It was decided in 2005 that Low Hill would have to close. Congregations had been in decline for some time but when the Church was found to have severe problems with Dry Rot (and to a lesser extent water damage from a leaking flat roof), the Circuit decided that it was unable to support the continuing existence of the building. The final service was scheduled for 8th May 2005 the Church Anniversary to be led by the Rev. Glennys Bamford.
My final appointment as a preacher at Low Hill was on 20th February 2005 and I decided to take a number of photographs as the Church was scheduled for demolition in June 2005 (it was becoming increasingly unsafe). I chose not to record the parts of the church which were falling down but rather the parts familiar to me in the 20 years I had preached in the circuit.
This particular Sunday was a parade Sunday. Such events were always a bit hit and miss at Low Hill. Often a service would be labeled a parade service on the Plan and subsequently one would be informed that it would not take place. On other occasions (like this one) one might receive a phone call explaining that though it was not shown in the Plan this was a parade Sunday. In later years the organisations were thin on the ground and there were barely enough members present to cope with the flags that were presented. Flags were presented at the opening of the service and the main problem for the preacher was to ensure that the right flags were given to the right person in the right order at the end of the service.
|The Congregation 20th February 2005|
A picture of the Lectern and Pulpit with the Organ behind it. I never used the Pulpit as it was a long way back from the congregation. As you can see the lectern had the advantage of amplification. This was very useful as the central heating system had the potential to drown the voice of the preacher. It was quite a powerful hot air system with very noisy fans which would invariably come to life in the middle of the sermon.
This was located at the side of the organ which meant that preachers were cooked by the hot air (rather than manufacturing it themselves!). This was another reason for favouring the lectern. Despite the difficulty in finding trained organists, the organ was often used on a Sunday although in later years an electric piano with a MIDI link was used on days when an organist could not be obtained.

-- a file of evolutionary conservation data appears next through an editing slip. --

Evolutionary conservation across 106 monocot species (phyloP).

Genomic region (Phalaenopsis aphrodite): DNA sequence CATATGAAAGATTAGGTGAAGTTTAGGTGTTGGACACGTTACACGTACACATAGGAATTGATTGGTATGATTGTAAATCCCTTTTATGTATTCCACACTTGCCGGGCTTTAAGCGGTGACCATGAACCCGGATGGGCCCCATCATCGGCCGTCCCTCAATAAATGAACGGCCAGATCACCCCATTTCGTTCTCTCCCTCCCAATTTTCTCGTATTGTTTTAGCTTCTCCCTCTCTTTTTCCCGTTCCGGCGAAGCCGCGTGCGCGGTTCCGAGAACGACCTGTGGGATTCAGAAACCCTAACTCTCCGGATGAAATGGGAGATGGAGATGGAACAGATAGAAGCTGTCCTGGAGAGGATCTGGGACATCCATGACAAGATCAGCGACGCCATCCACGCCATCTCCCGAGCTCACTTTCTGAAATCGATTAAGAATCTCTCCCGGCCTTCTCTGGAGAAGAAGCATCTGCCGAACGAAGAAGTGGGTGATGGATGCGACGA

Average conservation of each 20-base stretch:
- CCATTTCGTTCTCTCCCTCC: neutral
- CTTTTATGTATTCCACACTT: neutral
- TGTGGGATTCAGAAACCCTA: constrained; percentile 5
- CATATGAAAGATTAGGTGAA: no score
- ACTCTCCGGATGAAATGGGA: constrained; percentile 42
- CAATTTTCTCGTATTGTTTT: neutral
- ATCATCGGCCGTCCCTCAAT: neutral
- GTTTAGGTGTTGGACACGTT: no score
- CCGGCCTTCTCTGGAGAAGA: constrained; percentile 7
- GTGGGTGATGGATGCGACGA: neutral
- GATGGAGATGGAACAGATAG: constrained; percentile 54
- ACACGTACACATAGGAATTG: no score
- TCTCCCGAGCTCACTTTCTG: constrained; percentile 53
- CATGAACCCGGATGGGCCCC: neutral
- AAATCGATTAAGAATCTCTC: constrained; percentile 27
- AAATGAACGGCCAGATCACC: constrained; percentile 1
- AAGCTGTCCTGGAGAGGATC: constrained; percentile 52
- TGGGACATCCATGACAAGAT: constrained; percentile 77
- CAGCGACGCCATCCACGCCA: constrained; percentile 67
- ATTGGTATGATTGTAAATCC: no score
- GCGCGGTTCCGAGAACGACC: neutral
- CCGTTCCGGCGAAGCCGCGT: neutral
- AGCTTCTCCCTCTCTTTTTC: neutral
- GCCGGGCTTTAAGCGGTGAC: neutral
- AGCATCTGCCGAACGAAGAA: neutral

|This is a picture of the congregation at the end of the service. As a preacher I used to wait at the back to shake hands and say "Good Morning". But you could wait a long time at Low Hill whilst everyone caught up on everyone else's news.|
|A view from the right hand side of the church. Quite an interesting ceiling!|
|Closer view of the communion table and pulpit. The offering at Low Hill in the years I preached there was collected by members of the Sunday School. The children were dismissed by the Preacher saying "The Spirit of the Lord be always with you" to which the children and congregation responded "And also with you"|
|A view of the church looking from the front towards the entrance/exit. The inscription over the door said 'Jesus said "I am the way and the truth and the life"'|
|Low Hill was a church built to serve a 1920's council estate. The majority of the land was purchased from Showell Farm. At the heart of the estate there is a large roundabout called Showell Circus. Around this area there were a set of small shops, a public house, the library and the Church. The view adjacent is the church as it was seen from Showell Circus|
|This is a picture of the front door of the church. It faced Showell Circus .|
The view of the front door of the church from Leacroft Avenue. This road leads off Showell Circus.
|Another view from Leacroft Avenue showing the rear of the church.|
|The view of the rear of the church from Kempthorne Avenue another road which radiates from Showell Circus.|
|The church hall at the rear of the church this was used towards the end of the church's life for Evening Services until they were discontinued. This part part of the church was badly affected by the dry rot.|
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